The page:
by Andrea Musacchio, Max Planck of Molecular Physiology. Dortmund, Germany
Chromosome bi-orientation is the pre-condition for successful cell division, but how it is achieved on the molecular level in settings as diverse as mitosis and meiosis remains poorly understood. Kinetochores play a decisive role in promoting chromosome bi-orientation and in imparting fidelity to the chromosome segregation process. In addition to binding microtubules, they recognize and correct improper microtubule attachments, and act as control centers to make the timing of cell division contingent on completion of bi-orientation through the spindle assembly checkpoint. How are these different activities regulated and integrated within the kinetochore’s structure? To answer this question, our laboratory took up the long-term goal of reconstituting kinetochores and their functions in vitro, focusing on human kinetochores as model system. The reconstitution is challenging, because kinetochores consist collectively of ~35 core subunits, and several additional regulatory subunits, for a total of ~100 different polypeptides. The challenge is compounded by the embedding of kinetochores in the complex and incompletely understood environment of the centromere, a specialized chromatin domain whose organization promotes epigenetic propagation of the kinetochore assembly site through cell generations. As a summary of our work so far, I will present three large reconstitutions, comprising two major stable kinetochore sub-complexes (each with molecular mass ³ 1 MDa), and the signaling ensemble of the spindle assembly checkpoint. I will illustrate what organizational principles have emerged from this work, and how they are inspiring our current attempts to build the entire kinetochore and its functions in vitro. All three reconstitutions reflect stable interactions at thermodynamic equilibrium, and therefore cannot be considered “alive” by any means. The ultimate challenge for future in vitro work on the kinetochore, and a more general challenge for any in vitro reconstitution, is to ignite energy-dissipating reactions that subtend to regulation. We would like to build particles that, like their cellular counterparts, sense bi-orientation (or lack thereof) and turn the checkpoint on or off depending on context. This will require the addition of enzymes, most notably mitotic kinases and phosphatases, whose opposing regulation determines, at any given time, appropriate context-dependent signaling outcomes.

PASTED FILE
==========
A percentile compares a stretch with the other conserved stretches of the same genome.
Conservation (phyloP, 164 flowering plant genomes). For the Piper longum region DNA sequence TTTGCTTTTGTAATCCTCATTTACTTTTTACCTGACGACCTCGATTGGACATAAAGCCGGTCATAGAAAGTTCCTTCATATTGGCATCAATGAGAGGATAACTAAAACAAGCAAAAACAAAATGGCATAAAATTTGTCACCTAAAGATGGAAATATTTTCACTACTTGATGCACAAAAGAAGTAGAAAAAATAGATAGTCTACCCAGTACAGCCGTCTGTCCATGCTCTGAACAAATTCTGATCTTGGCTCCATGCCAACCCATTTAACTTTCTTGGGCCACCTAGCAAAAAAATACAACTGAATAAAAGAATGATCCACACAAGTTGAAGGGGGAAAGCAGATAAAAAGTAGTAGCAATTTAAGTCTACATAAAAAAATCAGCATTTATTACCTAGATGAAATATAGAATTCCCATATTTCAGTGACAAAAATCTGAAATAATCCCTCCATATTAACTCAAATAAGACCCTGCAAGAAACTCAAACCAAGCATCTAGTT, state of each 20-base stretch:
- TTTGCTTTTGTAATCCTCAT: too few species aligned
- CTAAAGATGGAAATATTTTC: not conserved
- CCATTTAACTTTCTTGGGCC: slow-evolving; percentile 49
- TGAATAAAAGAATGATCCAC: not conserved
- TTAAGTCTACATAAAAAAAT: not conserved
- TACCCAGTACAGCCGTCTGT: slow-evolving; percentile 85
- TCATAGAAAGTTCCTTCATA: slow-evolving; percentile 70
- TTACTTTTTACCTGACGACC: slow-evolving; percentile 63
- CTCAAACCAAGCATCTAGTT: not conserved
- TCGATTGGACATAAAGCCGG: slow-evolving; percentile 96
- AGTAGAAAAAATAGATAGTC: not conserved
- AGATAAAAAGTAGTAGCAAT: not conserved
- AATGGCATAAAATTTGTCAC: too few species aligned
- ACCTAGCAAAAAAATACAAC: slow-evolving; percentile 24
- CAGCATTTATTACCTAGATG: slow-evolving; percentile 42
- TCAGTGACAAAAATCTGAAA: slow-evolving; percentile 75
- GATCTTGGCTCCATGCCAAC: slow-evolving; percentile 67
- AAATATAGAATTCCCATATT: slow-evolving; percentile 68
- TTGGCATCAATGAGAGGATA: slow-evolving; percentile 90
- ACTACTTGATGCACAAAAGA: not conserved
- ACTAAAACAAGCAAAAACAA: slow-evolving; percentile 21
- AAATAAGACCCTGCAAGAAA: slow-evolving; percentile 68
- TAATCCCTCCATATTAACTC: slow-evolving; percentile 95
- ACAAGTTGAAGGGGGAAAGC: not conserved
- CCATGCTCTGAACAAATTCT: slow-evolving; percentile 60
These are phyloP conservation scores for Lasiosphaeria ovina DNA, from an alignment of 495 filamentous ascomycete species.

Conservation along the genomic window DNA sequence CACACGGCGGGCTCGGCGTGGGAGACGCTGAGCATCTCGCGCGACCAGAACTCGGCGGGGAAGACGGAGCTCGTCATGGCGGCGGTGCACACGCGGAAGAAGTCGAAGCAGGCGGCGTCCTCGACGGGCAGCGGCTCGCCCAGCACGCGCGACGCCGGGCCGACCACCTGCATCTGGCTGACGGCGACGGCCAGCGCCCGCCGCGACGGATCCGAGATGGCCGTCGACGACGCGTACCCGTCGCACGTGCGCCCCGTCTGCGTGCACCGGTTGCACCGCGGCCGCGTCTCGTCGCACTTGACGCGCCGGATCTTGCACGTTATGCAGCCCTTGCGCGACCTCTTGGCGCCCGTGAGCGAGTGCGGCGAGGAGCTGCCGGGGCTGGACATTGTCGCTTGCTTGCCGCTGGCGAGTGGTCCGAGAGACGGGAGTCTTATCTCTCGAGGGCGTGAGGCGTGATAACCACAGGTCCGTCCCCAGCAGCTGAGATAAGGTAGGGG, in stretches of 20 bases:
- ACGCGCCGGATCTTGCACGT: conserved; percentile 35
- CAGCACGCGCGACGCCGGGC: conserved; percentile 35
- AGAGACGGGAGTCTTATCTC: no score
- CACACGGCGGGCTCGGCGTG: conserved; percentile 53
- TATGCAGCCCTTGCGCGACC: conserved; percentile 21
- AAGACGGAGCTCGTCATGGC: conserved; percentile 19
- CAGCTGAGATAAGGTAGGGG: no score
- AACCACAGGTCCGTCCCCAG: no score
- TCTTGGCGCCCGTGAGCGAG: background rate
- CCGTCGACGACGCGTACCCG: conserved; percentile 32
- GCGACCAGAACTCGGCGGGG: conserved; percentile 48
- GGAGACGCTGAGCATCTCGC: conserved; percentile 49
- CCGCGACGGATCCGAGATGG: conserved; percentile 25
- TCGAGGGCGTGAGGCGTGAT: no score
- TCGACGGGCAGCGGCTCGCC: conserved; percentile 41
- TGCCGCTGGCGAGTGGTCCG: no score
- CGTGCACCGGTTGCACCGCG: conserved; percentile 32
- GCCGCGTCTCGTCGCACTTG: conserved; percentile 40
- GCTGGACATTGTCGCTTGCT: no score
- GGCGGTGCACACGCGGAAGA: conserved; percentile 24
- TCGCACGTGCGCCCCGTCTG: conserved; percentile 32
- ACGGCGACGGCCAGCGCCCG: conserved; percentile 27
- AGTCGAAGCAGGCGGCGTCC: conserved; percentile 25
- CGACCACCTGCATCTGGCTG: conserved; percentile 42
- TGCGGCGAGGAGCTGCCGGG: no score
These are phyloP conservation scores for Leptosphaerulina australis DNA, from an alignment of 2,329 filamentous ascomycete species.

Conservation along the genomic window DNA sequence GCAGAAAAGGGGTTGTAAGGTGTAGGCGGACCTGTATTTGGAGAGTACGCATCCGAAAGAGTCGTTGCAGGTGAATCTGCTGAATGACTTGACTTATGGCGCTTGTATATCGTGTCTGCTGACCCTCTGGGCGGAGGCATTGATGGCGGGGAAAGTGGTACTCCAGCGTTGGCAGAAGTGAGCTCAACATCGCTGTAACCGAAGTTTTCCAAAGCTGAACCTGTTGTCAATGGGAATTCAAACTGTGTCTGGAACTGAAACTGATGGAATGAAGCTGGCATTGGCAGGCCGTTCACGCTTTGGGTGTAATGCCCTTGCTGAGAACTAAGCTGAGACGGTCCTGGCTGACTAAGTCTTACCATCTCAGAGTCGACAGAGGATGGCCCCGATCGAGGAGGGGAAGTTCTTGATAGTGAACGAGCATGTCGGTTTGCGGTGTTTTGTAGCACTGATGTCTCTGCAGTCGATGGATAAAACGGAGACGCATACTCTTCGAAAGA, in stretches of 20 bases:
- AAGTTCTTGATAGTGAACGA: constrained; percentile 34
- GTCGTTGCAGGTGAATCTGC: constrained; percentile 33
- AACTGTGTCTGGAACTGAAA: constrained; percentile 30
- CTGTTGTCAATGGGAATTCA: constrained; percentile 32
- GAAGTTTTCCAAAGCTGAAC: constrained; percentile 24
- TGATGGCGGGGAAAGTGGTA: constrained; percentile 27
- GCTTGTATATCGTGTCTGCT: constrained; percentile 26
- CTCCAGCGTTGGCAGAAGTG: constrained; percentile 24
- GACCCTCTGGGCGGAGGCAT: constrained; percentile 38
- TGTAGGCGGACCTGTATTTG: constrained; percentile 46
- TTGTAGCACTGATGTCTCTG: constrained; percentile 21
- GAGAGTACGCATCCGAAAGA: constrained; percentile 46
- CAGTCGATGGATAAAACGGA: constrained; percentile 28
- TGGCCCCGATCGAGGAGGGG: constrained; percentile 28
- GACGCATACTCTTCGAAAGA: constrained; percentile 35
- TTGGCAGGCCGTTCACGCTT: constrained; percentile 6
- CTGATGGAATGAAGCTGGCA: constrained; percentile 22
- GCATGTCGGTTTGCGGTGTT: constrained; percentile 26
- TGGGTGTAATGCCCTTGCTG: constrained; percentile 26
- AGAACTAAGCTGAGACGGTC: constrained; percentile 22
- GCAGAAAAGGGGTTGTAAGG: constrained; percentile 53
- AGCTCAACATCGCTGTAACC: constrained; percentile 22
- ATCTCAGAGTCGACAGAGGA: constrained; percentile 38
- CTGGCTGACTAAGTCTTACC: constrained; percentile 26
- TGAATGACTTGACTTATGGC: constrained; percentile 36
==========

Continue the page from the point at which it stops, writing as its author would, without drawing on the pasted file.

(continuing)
Host: Isabelle Vernos